In the afternoon Elke and I walked through the lively streets of Cherbourg and bought Crevettes (Garneelen) for dinner.
After the dinner we went to the cinema to watch the movie “L´homme qu´on aimant trop” (The man who was loved too much). A story about a woman who falls in love with her bodyguard and is than dragged into a bribary act against her mother. We did not understand every detail  because it was in French, but it was any way a suspense movie and it is based on a real case.

Sunday, 3.8.2014

From Cherbourg our next destination was our first Channel Island, Alderney. It again took careful calculation of tides, distances and times. This time the challenge was to cross the Alderney Race between the Cap de la Hague (known for its nuclear power station and nuclear waste recycling plant) and Alderney. If you do not get your tides right you are sucked into the race and you end up in Guernsey because you get up to 8 knots of tidal stream against which it is impossible to make any ground good.
So we stayed far out and had a stream pushing us the right way. Approaching Braye Harbour on Alderney was easy but we had to steer a big angle to the side of the entrance so that the tide would not sweep us past it. It was like on the Elbe approaching the Cuxhaven Yacht harbour with the tide running at highest speed.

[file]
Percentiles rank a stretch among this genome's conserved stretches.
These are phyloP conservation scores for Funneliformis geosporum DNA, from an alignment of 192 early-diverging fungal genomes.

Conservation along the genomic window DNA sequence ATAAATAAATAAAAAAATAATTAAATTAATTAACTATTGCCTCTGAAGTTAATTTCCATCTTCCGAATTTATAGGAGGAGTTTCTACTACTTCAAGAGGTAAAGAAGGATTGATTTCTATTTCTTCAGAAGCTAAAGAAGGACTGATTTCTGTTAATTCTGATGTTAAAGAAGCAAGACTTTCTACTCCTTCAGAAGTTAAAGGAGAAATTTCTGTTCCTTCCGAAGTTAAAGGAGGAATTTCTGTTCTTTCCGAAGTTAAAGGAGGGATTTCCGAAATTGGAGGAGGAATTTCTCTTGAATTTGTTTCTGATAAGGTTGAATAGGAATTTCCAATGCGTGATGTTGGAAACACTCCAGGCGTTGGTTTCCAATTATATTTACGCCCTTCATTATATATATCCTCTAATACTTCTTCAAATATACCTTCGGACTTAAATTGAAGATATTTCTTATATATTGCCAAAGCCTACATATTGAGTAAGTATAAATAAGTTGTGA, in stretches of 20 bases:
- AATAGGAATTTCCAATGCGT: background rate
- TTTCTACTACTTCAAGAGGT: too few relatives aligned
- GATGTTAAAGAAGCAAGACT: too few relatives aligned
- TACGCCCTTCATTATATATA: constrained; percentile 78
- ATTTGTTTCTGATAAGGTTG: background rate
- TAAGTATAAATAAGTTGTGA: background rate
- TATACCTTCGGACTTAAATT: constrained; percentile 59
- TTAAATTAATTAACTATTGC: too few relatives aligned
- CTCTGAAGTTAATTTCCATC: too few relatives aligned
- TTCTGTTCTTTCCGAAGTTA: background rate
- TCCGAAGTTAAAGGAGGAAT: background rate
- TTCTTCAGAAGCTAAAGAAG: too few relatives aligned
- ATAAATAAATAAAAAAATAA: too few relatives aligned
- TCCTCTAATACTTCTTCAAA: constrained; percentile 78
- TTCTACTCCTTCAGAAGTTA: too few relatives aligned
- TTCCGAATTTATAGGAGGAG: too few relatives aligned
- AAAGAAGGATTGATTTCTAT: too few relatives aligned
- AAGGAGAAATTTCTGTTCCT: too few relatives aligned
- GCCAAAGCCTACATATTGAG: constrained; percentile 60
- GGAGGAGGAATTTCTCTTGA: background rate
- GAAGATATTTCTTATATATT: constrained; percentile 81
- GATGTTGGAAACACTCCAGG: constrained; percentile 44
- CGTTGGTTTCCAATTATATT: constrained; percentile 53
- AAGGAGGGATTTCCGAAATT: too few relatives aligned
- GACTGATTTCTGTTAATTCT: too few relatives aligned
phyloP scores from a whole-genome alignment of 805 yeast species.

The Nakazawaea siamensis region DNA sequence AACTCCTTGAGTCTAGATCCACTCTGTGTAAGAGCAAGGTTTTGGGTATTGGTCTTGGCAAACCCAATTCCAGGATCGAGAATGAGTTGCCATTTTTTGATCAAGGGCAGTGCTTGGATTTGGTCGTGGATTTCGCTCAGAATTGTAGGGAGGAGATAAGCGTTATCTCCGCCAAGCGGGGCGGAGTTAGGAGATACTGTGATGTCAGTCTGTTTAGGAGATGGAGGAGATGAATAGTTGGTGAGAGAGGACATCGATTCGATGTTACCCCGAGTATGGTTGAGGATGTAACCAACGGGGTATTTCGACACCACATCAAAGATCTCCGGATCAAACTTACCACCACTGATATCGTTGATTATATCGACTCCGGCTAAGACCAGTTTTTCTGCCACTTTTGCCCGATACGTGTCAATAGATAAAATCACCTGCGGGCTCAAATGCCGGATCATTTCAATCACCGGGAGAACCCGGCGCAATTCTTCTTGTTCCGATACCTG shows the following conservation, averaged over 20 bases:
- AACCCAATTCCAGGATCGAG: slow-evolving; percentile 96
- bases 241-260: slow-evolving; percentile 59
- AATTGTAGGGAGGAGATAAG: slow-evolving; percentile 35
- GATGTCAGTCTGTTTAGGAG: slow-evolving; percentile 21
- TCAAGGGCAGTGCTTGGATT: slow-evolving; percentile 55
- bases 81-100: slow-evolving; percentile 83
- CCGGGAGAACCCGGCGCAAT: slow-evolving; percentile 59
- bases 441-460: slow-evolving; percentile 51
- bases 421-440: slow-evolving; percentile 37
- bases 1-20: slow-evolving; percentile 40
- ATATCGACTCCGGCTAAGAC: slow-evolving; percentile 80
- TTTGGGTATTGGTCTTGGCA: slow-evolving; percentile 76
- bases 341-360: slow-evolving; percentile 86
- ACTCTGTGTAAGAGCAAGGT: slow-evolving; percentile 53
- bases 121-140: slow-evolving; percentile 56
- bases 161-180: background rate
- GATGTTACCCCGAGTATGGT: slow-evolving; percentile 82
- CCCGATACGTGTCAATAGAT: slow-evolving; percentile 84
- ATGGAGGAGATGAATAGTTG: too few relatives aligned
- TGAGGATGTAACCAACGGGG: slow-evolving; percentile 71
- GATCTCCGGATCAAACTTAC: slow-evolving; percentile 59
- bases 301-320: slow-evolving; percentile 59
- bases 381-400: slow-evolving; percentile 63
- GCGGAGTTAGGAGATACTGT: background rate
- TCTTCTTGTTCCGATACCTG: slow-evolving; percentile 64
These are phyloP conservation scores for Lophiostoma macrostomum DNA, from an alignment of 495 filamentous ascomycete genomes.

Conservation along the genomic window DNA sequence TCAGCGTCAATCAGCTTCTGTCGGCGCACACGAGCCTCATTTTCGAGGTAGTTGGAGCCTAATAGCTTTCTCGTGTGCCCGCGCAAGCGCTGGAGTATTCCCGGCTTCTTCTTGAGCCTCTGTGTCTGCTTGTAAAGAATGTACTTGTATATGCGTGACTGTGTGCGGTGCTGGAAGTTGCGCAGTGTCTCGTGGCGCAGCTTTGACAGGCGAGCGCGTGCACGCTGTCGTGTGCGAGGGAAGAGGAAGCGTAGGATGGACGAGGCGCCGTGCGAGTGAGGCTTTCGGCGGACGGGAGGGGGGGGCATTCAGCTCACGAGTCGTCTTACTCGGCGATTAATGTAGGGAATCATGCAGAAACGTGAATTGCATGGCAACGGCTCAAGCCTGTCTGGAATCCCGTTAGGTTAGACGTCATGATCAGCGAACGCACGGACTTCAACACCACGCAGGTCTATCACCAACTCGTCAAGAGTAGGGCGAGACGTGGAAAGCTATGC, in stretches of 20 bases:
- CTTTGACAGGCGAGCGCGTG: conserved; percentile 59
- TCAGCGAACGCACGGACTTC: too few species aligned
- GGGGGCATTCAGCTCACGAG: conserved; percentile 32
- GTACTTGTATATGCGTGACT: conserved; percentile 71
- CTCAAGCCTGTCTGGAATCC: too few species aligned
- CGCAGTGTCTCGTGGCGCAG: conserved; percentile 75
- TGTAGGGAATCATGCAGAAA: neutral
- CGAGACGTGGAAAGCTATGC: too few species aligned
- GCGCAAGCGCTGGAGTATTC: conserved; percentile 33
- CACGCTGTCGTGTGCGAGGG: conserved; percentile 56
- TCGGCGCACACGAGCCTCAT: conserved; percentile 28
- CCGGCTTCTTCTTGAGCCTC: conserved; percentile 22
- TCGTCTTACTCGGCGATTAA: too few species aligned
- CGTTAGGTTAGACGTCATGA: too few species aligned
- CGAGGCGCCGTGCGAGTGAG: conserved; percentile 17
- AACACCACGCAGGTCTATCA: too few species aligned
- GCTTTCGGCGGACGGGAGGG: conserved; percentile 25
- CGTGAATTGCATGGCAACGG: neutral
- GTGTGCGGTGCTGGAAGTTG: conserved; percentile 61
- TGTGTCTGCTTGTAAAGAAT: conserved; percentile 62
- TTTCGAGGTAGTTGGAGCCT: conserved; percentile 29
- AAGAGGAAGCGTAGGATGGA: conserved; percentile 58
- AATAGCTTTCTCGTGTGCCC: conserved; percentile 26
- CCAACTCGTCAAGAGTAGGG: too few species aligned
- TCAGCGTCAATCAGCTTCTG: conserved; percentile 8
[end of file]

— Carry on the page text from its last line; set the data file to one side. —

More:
The young harbour master welcomed us and directed us to a free mooring. It was quite big and had to enormous ropes tied together. But they looked very reliable.

Monday, 4.8.2014

Without knowing we had picked exactly the right days to be here because Monday 4.8.2014 was a public holiday with a parade and village festivity under the motto “Treasure Island”. So we saw a lot of floats (geschmückte Wagen) with a lot of pirates on them.